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Is there a field $K \subset \mathbb{R}$ such that $1 < [\mathbb{R} : K] < \infty$? i.e a proper subfield of $\mathbb{R}$ such that the field extension $\mathbb{R}/K$ is finite.

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marked as duplicate by Watson, C. Falcon, Shailesh, user91500, JMP Feb 1 '17 at 9:41

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  • $\begingroup$ Note that $K$ must be uncountable. $\endgroup$ – Pedro Tamaroff Dec 24 '14 at 19:22
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    $\begingroup$ And every element of $\mathbb R\setminus K$ must be algebraic. $\endgroup$ – Thomas Andrews Dec 24 '14 at 19:23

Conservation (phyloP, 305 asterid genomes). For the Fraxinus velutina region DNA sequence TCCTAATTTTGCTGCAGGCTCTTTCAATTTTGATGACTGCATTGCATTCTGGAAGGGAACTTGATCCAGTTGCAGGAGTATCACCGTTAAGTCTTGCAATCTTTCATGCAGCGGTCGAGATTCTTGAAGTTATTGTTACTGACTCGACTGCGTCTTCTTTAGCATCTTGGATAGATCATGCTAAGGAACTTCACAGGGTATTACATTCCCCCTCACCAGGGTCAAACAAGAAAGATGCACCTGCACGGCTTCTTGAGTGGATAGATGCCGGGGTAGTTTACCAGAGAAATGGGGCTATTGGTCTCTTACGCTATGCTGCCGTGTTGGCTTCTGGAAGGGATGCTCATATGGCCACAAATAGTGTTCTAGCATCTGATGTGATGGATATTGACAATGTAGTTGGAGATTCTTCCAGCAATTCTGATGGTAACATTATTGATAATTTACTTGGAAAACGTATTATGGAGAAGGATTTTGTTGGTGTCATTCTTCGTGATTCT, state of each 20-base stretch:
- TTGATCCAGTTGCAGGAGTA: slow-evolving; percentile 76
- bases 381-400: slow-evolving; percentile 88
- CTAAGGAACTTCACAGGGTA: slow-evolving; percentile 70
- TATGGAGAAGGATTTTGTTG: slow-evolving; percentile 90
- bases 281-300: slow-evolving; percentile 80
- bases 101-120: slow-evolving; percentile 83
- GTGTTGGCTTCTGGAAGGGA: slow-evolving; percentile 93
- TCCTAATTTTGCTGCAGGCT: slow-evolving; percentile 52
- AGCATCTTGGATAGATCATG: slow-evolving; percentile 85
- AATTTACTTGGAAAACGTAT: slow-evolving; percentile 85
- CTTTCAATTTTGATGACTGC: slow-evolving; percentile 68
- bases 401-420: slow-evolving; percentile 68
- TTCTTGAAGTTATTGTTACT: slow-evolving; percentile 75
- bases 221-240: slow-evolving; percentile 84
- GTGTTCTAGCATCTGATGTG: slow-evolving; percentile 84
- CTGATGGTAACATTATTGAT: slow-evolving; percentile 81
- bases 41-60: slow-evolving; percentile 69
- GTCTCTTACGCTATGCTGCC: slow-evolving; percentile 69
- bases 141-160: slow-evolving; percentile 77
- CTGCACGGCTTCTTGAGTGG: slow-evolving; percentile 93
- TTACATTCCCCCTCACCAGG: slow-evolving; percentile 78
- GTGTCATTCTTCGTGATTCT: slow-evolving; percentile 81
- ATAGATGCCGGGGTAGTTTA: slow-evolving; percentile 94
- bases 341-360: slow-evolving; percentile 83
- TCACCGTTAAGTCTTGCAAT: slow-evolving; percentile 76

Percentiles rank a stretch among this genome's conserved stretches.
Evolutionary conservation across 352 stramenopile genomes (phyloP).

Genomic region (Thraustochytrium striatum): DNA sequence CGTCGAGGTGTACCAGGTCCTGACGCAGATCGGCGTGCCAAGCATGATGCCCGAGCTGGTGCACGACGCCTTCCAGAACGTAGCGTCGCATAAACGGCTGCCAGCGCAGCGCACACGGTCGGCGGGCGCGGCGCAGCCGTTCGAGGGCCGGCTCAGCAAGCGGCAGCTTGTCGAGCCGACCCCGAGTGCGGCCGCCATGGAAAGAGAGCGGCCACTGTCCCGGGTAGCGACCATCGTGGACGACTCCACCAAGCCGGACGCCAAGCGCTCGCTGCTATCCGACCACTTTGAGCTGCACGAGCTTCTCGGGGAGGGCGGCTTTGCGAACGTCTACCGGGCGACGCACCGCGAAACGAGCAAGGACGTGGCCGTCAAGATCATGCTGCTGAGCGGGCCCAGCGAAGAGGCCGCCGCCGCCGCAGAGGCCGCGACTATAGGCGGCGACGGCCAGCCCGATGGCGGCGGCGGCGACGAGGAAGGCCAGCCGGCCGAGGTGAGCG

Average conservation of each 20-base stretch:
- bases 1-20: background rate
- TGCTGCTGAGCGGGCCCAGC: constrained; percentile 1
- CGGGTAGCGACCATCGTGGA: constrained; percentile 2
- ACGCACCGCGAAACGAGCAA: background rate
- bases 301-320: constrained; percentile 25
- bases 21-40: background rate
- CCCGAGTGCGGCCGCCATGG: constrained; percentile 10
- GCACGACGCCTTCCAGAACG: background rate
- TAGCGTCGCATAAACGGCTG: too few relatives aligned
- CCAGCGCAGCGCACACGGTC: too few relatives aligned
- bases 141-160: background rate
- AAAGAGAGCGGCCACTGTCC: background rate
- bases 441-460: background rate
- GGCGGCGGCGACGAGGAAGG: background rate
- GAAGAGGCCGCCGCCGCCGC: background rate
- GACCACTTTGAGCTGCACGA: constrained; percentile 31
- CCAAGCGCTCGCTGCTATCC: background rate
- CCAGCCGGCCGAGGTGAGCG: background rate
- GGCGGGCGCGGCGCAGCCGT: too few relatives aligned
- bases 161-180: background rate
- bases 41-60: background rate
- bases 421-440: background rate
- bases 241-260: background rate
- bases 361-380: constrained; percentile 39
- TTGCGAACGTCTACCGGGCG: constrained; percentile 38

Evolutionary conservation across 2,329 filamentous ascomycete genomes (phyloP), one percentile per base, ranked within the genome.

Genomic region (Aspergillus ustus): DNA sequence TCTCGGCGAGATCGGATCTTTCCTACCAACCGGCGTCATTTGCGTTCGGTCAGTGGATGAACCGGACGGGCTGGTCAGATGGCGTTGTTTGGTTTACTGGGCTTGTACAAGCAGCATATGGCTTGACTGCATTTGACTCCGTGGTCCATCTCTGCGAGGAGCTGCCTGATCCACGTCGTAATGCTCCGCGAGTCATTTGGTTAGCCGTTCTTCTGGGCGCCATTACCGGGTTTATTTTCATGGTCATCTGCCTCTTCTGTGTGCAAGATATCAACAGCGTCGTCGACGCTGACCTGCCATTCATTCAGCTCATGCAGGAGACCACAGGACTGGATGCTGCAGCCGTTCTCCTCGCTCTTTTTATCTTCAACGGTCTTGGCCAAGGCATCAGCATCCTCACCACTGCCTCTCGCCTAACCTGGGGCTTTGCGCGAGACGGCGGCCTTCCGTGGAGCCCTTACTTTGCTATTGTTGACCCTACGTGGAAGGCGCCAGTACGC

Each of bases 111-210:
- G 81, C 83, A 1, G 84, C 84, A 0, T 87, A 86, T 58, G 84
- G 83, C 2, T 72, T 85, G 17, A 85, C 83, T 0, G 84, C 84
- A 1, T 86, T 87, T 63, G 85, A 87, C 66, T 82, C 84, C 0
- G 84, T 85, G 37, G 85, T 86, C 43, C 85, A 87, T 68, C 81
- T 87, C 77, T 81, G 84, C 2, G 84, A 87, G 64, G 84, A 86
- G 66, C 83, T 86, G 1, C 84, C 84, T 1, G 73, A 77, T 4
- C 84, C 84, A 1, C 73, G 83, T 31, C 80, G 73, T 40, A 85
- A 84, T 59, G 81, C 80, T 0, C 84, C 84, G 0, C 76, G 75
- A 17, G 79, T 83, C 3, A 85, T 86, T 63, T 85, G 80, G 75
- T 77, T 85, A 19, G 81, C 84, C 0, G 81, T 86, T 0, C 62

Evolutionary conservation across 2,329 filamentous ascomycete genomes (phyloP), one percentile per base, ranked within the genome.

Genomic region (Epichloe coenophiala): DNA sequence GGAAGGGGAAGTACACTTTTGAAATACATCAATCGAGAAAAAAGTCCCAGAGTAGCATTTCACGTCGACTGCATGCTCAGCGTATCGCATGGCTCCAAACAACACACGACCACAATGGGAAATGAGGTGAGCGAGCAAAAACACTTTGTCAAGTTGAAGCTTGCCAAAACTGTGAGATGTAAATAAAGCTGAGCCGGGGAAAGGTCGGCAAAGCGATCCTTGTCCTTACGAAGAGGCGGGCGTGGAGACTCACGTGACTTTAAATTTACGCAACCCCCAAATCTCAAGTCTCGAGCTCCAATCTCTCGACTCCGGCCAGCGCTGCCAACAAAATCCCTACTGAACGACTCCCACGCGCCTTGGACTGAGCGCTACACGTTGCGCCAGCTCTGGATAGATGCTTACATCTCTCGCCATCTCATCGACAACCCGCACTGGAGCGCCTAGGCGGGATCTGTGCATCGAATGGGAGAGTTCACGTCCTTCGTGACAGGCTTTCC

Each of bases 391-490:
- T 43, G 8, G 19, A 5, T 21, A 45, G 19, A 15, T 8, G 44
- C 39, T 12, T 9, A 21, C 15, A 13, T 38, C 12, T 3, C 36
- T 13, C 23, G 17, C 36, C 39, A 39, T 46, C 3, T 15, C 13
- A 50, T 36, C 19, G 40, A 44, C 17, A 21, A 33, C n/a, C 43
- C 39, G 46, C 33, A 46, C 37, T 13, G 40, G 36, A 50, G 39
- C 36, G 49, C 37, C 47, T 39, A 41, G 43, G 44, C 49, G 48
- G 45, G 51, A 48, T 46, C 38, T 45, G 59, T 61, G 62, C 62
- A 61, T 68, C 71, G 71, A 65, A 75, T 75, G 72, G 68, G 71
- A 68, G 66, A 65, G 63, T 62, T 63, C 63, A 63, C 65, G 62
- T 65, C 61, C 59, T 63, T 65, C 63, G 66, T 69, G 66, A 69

• $\begingroup$ Looks like you'd need to adjoin a set of positive measure to $\mathbb{Q}$ as a basis $\endgroup$ – David Peterson Dec 24 '14 at 19:23
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    $\begingroup$ Is there any elemantary proof for nonexistence ? $\endgroup$ – mesel Dec 24 '14 at 19:30
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    $\begingroup$ A very natural question, but as @Timbuc’s answer points out, Artin-Schreier forbids such a field. Do you know the proof that $\mathbb R$ has no nontrivial automorphisms? It’s much more basic than A-S, and you can prove it yourself. It demonstrates the weaker proposition that there are no fields $K$ over which $\mathbb R$ is normal. $\endgroup$ – Lubin Dec 24 '14 at 20:47
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The Artin-Schreier theorem implies that $\;[\Bbb C:K]\le2\;$ , and from here that the answer is no .

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